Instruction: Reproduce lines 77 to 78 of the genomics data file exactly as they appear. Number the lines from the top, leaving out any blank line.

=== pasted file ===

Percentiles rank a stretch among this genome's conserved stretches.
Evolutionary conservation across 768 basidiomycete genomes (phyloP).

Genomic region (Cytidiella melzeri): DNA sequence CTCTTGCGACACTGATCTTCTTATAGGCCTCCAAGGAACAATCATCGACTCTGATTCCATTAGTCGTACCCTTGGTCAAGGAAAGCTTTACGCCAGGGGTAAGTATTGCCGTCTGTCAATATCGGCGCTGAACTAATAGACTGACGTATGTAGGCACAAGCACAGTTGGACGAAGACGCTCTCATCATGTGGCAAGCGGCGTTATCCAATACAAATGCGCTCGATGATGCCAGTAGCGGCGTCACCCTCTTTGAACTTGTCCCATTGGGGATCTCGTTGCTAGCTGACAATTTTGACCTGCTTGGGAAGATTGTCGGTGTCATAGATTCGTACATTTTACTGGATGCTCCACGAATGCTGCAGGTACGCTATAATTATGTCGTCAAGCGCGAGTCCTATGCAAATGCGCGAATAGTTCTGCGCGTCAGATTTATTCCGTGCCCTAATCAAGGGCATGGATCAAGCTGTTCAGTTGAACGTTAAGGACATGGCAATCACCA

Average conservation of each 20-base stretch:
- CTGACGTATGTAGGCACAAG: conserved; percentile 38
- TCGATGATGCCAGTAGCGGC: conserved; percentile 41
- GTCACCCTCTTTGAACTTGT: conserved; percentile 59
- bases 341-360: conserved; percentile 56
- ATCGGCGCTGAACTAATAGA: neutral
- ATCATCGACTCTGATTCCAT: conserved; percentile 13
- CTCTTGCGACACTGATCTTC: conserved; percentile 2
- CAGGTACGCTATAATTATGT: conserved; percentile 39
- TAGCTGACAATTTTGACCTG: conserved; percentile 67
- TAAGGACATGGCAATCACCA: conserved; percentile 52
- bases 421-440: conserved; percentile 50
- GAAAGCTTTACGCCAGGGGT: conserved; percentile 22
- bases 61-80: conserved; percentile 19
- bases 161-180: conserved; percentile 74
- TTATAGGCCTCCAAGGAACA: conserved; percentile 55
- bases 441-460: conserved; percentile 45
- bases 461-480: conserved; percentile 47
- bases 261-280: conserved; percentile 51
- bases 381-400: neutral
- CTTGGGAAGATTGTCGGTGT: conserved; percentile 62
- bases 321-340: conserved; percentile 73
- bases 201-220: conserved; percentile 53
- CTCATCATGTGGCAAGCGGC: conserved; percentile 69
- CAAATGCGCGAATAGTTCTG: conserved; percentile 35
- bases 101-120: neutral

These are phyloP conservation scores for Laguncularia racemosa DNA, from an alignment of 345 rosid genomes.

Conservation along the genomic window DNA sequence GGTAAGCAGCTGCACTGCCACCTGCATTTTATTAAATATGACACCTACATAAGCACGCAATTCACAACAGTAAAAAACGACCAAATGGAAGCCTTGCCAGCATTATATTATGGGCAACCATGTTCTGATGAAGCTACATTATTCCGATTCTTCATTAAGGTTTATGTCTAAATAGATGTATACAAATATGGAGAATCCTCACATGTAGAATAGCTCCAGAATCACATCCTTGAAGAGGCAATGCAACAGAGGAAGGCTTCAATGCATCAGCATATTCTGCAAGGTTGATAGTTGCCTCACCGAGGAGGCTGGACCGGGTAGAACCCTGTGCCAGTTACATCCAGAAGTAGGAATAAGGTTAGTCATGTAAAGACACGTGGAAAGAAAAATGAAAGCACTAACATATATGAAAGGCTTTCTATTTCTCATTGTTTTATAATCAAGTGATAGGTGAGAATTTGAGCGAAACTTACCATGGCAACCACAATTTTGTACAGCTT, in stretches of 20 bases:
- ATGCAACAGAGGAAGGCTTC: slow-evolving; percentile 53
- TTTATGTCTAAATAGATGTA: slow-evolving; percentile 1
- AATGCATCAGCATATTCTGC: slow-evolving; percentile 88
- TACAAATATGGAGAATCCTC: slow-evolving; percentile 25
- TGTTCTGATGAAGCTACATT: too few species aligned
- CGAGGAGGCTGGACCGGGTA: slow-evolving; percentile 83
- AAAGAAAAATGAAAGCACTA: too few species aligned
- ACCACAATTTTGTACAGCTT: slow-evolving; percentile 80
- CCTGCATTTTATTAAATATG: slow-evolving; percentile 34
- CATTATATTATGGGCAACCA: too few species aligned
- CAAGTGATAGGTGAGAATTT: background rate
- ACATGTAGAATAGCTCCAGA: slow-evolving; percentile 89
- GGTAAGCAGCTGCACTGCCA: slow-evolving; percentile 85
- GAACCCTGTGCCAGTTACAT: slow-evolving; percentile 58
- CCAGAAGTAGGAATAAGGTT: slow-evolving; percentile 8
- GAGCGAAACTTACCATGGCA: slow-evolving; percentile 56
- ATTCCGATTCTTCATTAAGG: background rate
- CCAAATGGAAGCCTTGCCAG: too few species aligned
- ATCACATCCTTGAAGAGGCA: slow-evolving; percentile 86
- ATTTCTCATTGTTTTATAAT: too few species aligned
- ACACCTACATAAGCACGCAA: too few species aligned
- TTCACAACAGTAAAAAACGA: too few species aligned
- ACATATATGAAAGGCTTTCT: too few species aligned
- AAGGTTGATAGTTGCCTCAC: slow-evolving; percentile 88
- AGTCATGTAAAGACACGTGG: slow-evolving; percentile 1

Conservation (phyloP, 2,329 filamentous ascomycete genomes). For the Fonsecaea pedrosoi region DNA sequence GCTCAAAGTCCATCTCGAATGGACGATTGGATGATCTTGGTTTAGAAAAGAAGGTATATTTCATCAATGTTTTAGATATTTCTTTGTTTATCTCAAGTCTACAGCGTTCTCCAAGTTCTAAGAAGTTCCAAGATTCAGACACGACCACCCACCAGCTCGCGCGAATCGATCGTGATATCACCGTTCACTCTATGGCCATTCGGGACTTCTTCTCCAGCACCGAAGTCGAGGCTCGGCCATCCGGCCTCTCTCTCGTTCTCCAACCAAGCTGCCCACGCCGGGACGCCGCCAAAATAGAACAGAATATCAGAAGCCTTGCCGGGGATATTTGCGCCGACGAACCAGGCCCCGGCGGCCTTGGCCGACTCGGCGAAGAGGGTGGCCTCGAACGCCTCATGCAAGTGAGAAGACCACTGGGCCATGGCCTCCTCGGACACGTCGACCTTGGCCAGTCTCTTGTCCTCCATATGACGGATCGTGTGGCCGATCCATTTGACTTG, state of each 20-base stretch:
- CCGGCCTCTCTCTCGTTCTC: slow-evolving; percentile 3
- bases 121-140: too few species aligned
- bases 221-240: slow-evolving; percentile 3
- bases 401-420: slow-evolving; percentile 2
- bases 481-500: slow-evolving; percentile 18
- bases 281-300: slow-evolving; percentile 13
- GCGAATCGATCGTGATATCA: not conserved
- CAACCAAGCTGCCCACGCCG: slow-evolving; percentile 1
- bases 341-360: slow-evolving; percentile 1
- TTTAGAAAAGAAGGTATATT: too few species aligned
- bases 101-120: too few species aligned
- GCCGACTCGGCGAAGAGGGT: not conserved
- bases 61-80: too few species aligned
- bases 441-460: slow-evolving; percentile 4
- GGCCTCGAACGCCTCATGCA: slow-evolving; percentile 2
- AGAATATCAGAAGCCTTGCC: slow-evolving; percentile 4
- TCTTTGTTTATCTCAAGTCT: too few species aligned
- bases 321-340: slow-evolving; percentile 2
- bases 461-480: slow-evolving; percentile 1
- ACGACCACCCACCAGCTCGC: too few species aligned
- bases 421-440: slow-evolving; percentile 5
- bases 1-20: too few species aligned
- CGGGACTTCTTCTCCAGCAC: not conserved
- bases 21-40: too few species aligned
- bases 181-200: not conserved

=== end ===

- ACGACCACCCACCAGCTCGC: too few species aligned
- bases 421-440: slow-evolving; percentile 5